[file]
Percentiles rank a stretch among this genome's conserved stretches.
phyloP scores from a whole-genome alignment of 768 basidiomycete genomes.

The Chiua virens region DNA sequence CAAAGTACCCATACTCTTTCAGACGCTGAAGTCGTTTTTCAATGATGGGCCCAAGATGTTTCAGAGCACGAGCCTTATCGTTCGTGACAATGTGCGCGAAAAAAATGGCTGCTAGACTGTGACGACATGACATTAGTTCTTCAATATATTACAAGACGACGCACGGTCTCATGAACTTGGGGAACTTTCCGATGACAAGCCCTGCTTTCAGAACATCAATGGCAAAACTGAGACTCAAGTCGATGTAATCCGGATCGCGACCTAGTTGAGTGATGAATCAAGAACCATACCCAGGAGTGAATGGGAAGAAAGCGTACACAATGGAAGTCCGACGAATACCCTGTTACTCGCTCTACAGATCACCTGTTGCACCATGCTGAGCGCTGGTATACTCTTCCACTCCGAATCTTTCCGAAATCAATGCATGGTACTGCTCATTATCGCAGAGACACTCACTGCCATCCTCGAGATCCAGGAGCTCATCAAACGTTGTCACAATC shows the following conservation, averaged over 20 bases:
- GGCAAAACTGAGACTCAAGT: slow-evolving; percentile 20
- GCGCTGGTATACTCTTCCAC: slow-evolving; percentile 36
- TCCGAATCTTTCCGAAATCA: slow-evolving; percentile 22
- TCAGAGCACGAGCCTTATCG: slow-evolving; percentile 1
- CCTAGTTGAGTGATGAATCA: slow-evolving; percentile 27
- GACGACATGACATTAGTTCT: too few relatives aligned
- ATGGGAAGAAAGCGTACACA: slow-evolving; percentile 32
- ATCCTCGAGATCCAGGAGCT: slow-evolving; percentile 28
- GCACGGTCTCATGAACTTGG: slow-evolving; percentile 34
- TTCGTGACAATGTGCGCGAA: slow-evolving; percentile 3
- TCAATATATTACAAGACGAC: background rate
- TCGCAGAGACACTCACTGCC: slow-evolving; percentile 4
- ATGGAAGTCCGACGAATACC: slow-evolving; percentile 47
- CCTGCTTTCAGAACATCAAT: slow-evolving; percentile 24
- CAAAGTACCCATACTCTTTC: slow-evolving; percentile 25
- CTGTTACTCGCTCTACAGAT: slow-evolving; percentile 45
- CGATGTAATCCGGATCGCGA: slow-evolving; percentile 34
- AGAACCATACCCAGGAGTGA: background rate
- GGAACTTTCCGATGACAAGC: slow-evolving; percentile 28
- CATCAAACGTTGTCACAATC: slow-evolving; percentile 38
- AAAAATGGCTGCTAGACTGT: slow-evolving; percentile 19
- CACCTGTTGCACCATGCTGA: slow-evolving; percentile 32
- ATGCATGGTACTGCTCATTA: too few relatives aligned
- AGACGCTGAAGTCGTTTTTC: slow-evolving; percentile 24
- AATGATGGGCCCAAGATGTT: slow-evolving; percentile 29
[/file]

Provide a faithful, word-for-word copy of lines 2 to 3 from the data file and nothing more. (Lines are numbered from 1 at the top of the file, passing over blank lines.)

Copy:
phyloP scores from a whole-genome alignment of 768 basidiomycete genomes.

The Chiua virens region DNA sequence CAAAGTACCCATACTCTTTCAGACGCTGAAGTCGTTTTTCAATGATGGGCCCAAGATGTTTCAGAGCACGAGCCTTATCGTTCGTGACAATGTGCGCGAAAAAAATGGCTGCTAGACTGTGACGACATGACATTAGTTCTTCAATATATTACAAGACGACGCACGGTCTCATGAACTTGGGGAACTTTCCGATGACAAGCCCTGCTTTCAGAACATCAATGGCAAAACTGAGACTCAAGTCGATGTAATCCGGATCGCGACCTAGTTGAGTGATGAATCAAGAACCATACCCAGGAGTGAATGGGAAGAAAGCGTACACAATGGAAGTCCGACGAATACCCTGTTACTCGCTCTACAGATCACCTGTTGCACCATGCTGAGCGCTGGTATACTCTTCCACTCCGAATCTTTCCGAAATCAATGCATGGTACTGCTCATTATCGCAGAGACACTCACTGCCATCCTCGAGATCCAGGAGCTCATCAAACGTTGTCACAATC shows the following conservation, averaged over 20 bases: